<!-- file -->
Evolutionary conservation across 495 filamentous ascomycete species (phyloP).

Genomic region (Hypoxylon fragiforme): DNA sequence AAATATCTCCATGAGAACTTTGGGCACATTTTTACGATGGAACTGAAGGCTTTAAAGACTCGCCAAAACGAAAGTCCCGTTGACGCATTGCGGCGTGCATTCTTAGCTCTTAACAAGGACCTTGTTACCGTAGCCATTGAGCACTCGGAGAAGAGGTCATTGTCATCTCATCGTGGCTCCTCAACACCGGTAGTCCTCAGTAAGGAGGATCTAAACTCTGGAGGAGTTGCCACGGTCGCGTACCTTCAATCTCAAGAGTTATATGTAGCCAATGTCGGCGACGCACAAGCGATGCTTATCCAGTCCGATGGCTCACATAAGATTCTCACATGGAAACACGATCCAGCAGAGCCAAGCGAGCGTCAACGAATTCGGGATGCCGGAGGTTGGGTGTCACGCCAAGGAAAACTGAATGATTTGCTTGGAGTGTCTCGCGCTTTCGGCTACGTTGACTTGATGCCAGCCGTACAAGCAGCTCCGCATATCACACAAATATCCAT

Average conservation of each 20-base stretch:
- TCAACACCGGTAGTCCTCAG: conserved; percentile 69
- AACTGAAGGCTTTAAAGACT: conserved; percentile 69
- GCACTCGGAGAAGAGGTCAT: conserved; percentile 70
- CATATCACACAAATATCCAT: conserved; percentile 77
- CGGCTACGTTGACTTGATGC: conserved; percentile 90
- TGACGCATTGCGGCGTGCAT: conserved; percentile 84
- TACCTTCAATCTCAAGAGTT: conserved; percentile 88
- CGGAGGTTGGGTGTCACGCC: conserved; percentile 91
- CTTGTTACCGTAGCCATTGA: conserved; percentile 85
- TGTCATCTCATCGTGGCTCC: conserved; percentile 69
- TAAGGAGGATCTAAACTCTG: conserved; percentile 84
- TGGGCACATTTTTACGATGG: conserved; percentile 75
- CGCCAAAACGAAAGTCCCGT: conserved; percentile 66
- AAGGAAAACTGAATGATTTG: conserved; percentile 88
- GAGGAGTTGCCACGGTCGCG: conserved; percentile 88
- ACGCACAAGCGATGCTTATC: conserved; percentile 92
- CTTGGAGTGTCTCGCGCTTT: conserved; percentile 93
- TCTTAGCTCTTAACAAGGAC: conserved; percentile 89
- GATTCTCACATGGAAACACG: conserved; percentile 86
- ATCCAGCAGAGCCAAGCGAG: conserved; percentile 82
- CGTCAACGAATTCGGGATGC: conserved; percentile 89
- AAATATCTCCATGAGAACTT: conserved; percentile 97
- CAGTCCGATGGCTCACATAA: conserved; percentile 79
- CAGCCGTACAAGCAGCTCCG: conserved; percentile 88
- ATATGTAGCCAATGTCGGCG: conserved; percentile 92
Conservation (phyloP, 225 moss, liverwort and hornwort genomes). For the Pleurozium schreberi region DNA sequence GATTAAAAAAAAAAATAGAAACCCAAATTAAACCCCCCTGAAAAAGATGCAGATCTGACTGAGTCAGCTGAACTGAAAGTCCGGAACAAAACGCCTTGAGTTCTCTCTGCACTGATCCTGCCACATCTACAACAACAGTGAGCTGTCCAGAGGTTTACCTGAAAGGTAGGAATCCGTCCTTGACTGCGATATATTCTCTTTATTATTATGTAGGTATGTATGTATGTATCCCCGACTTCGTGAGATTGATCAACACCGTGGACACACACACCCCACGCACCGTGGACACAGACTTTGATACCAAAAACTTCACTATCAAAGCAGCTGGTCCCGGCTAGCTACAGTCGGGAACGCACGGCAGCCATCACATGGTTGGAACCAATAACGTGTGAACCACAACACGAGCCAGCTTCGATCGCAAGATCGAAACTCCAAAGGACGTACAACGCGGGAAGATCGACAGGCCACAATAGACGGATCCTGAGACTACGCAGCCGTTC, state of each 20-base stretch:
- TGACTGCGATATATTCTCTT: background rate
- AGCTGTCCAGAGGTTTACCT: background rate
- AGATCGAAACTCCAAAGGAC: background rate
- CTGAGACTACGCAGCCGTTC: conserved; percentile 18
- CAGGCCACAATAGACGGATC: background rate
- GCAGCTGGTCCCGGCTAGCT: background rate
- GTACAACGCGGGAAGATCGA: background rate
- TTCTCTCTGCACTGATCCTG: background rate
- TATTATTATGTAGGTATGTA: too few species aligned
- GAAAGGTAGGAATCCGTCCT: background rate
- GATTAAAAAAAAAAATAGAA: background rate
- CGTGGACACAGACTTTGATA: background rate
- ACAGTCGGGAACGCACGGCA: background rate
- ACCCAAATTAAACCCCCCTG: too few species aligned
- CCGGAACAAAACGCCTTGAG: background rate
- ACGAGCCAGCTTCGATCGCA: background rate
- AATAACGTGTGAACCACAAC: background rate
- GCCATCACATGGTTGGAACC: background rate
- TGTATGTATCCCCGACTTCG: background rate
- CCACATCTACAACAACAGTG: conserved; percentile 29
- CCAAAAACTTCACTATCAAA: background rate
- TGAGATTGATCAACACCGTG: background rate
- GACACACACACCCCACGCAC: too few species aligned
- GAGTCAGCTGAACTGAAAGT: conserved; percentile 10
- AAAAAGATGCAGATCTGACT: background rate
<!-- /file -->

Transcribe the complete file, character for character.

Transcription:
Evolutionary conservation across 495 filamentous ascomycete species (phyloP).

Genomic region (Hypoxylon fragiforme): DNA sequence AAATATCTCCATGAGAACTTTGGGCACATTTTTACGATGGAACTGAAGGCTTTAAAGACTCGCCAAAACGAAAGTCCCGTTGACGCATTGCGGCGTGCATTCTTAGCTCTTAACAAGGACCTTGTTACCGTAGCCATTGAGCACTCGGAGAAGAGGTCATTGTCATCTCATCGTGGCTCCTCAACACCGGTAGTCCTCAGTAAGGAGGATCTAAACTCTGGAGGAGTTGCCACGGTCGCGTACCTTCAATCTCAAGAGTTATATGTAGCCAATGTCGGCGACGCACAAGCGATGCTTATCCAGTCCGATGGCTCACATAAGATTCTCACATGGAAACACGATCCAGCAGAGCCAAGCGAGCGTCAACGAATTCGGGATGCCGGAGGTTGGGTGTCACGCCAAGGAAAACTGAATGATTTGCTTGGAGTGTCTCGCGCTTTCGGCTACGTTGACTTGATGCCAGCCGTACAAGCAGCTCCGCATATCACACAAATATCCAT

Average conservation of each 20-base stretch:
- TCAACACCGGTAGTCCTCAG: conserved; percentile 69
- AACTGAAGGCTTTAAAGACT: conserved; percentile 69
- GCACTCGGAGAAGAGGTCAT: conserved; percentile 70
- CATATCACACAAATATCCAT: conserved; percentile 77
- CGGCTACGTTGACTTGATGC: conserved; percentile 90
- TGACGCATTGCGGCGTGCAT: conserved; percentile 84
- TACCTTCAATCTCAAGAGTT: conserved; percentile 88
- CGGAGGTTGGGTGTCACGCC: conserved; percentile 91
- CTTGTTACCGTAGCCATTGA: conserved; percentile 85
- TGTCATCTCATCGTGGCTCC: conserved; percentile 69
- TAAGGAGGATCTAAACTCTG: conserved; percentile 84
- TGGGCACATTTTTACGATGG: conserved; percentile 75
- CGCCAAAACGAAAGTCCCGT: conserved; percentile 66
- AAGGAAAACTGAATGATTTG: conserved; percentile 88
- GAGGAGTTGCCACGGTCGCG: conserved; percentile 88
- ACGCACAAGCGATGCTTATC: conserved; percentile 92
- CTTGGAGTGTCTCGCGCTTT: conserved; percentile 93
- TCTTAGCTCTTAACAAGGAC: conserved; percentile 89
- GATTCTCACATGGAAACACG: conserved; percentile 86
- ATCCAGCAGAGCCAAGCGAG: conserved; percentile 82
- CGTCAACGAATTCGGGATGC: conserved; percentile 89
- AAATATCTCCATGAGAACTT: conserved; percentile 97
- CAGTCCGATGGCTCACATAA: conserved; percentile 79
- CAGCCGTACAAGCAGCTCCG: conserved; percentile 88
- ATATGTAGCCAATGTCGGCG: conserved; percentile 92
Conservation (phyloP, 225 moss, liverwort and hornwort genomes). For the Pleurozium schreberi region DNA sequence GATTAAAAAAAAAAATAGAAACCCAAATTAAACCCCCCTGAAAAAGATGCAGATCTGACTGAGTCAGCTGAACTGAAAGTCCGGAACAAAACGCCTTGAGTTCTCTCTGCACTGATCCTGCCACATCTACAACAACAGTGAGCTGTCCAGAGGTTTACCTGAAAGGTAGGAATCCGTCCTTGACTGCGATATATTCTCTTTATTATTATGTAGGTATGTATGTATGTATCCCCGACTTCGTGAGATTGATCAACACCGTGGACACACACACCCCACGCACCGTGGACACAGACTTTGATACCAAAAACTTCACTATCAAAGCAGCTGGTCCCGGCTAGCTACAGTCGGGAACGCACGGCAGCCATCACATGGTTGGAACCAATAACGTGTGAACCACAACACGAGCCAGCTTCGATCGCAAGATCGAAACTCCAAAGGACGTACAACGCGGGAAGATCGACAGGCCACAATAGACGGATCCTGAGACTACGCAGCCGTTC, state of each 20-base stretch:
- TGACTGCGATATATTCTCTT: background rate
- AGCTGTCCAGAGGTTTACCT: background rate
- AGATCGAAACTCCAAAGGAC: background rate
- CTGAGACTACGCAGCCGTTC: conserved; percentile 18
- CAGGCCACAATAGACGGATC: background rate
- GCAGCTGGTCCCGGCTAGCT: background rate
- GTACAACGCGGGAAGATCGA: background rate
- TTCTCTCTGCACTGATCCTG: background rate
- TATTATTATGTAGGTATGTA: too few species aligned
- GAAAGGTAGGAATCCGTCCT: background rate
- GATTAAAAAAAAAAATAGAA: background rate
- CGTGGACACAGACTTTGATA: background rate
- ACAGTCGGGAACGCACGGCA: background rate
- ACCCAAATTAAACCCCCCTG: too few species aligned
- CCGGAACAAAACGCCTTGAG: background rate
- ACGAGCCAGCTTCGATCGCA: background rate
- AATAACGTGTGAACCACAAC: background rate
- GCCATCACATGGTTGGAACC: background rate
- TGTATGTATCCCCGACTTCG: background rate
- CCACATCTACAACAACAGTG: conserved; percentile 29
- CCAAAAACTTCACTATCAAA: background rate
- TGAGATTGATCAACACCGTG: background rate
- GACACACACACCCCACGCAC: too few species aligned
- GAGTCAGCTGAACTGAAAGT: conserved; percentile 10
- AAAAAGATGCAGATCTGACT: background rate